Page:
Other encouraging signs are popping up as well: December new-home sales, reported on Jan. 28, were surprisingly strong, and home values continue to rise, offsetting declines in investment portfolios for many people. Motor-vehicle sales are also doing better than expected, despite the end of 0% financing. In some cases, retail chain-store sales are coming in ahead of estimates for January. As for the continued decline in initial jobless claims recorded by states, Lonksi says he's "dumbfounded," and he "just continues to be amazed at how well the economy is doing."
Lonski may be in for more amazement. Consumers may actually be set to boost their spending. Even if it seems that home and auto sales can't possibly surge the way they typically do coming out of a recession, other sectors of the economy should make up for that. Travel ought to get a big boost as consumers reschedule trips they postponed following September 11. Consumer-electronics purchases are showing signs of picking up as innovation in personal computing drives demand. Both Apple and Dell reported recently that sales to consumers have been stronger than they expected.
Lonski also expects to see pent-up demand for household goods, since sales of furniture and appliances have lagged behind the brisk pace of home sales. Likewise, he thinks general-merchandise and retail sales hit such a low level that they have room to rebound as confidence improves. Meantime, consumers have plenty of spending power available in the form of low-interest credit cards and loans. Individuals' debt levels have started declining and "are not a problem" for middle- to upper-income households, says Zandi.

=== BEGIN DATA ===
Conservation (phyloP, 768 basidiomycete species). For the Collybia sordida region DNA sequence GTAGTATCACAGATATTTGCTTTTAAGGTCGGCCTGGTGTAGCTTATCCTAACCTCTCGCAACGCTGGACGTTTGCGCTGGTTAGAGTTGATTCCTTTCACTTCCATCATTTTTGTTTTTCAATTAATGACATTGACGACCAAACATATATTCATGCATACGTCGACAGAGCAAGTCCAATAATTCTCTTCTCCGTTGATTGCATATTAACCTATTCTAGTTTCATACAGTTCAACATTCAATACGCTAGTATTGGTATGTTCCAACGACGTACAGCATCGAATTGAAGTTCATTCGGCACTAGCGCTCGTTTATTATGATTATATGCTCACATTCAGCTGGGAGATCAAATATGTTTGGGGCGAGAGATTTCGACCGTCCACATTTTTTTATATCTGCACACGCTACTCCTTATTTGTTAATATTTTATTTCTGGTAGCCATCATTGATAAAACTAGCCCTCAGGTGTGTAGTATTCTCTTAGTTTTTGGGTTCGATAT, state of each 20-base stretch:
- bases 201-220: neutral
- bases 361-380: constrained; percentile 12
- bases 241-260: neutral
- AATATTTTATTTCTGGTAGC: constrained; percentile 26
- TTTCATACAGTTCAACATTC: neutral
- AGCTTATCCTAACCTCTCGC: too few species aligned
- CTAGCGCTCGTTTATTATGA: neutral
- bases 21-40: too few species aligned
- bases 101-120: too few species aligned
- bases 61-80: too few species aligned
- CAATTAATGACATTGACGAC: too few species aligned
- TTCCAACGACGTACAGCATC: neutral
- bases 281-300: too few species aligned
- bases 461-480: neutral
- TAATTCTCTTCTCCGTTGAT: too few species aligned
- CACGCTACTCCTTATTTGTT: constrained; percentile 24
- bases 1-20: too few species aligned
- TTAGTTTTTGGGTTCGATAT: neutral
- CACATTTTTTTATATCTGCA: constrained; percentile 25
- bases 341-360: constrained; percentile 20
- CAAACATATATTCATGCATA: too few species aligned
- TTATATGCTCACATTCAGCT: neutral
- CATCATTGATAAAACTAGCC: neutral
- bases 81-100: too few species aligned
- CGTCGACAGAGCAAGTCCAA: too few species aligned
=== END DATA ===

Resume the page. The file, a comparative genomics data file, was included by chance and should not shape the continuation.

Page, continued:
HELP FROM WASHINGTON?
Debt is a problem, however, among moderate-income Americans, where delinquencies on loans and personal-bankruptcy filings are rising. With high consumer-debt loads and the possibility of the U.S. economy experiencing an outside shock -- such as war in the Middle East -- the nascent consumer-led recovery is vulnerable.
Donald Luskin, chief investment officer at TrendMacrolytics, thinks a change in fiscal or regulatory policy is needed to get the economy back on course. "We've fallen from such a height that I think it will take a while longer to heal," he says. Zandi agrees: "The economy could use some help from policymakers."
Without it -- even if consumer spending is surprisingly strong -- the recovery may not be powerful enough to lift the stock market much, which explains why the improved economic outlook isn't getting cheers these days on Wall Street. But on Main Street, where people are more worried about keeping their jobs than about short-term market results, the recent economic news is at least adding a little skip to their step.
Stone is an associate editor of BusinessWeek Online and covers the markets in our daily Street Wise column
Edited by Beth Belton